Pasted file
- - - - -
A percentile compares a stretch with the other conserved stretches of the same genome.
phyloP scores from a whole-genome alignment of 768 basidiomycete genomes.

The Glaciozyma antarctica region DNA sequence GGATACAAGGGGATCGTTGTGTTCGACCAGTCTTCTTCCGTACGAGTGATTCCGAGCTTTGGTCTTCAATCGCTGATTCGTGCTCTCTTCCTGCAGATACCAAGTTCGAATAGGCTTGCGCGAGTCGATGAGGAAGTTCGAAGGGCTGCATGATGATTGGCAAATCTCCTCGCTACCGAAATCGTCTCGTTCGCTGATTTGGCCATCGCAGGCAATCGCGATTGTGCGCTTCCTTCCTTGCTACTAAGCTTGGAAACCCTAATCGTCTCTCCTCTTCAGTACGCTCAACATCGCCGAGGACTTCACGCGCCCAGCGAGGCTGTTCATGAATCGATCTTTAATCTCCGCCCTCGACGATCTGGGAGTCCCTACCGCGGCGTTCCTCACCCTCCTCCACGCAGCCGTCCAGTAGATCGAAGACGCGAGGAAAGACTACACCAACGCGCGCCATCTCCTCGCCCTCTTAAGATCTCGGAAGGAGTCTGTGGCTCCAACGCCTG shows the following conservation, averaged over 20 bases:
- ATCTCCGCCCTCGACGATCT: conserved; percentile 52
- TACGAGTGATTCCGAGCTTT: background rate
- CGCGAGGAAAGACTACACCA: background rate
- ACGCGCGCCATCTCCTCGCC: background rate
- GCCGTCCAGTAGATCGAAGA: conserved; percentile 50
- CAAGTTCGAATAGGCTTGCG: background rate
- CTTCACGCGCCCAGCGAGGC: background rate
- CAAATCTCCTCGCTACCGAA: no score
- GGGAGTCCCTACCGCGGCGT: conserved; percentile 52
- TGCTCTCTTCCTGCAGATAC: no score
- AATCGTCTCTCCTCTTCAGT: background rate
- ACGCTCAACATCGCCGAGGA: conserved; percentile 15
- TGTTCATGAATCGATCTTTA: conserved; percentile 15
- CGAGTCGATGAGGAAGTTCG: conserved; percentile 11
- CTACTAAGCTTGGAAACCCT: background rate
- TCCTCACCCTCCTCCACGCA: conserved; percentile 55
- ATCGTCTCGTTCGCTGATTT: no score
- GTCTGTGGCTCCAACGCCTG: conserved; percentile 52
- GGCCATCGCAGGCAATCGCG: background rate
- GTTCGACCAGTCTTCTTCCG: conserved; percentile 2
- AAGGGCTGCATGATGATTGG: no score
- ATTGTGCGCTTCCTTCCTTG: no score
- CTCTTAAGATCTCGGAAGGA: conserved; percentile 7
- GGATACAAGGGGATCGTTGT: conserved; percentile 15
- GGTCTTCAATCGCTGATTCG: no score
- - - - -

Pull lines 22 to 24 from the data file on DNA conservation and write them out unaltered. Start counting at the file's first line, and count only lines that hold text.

- GGCCATCGCAGGCAATCGCG: background rate
- GTTCGACCAGTCTTCTTCCG: conserved; percentile 2
- AAGGGCTGCATGATGATTGG: no score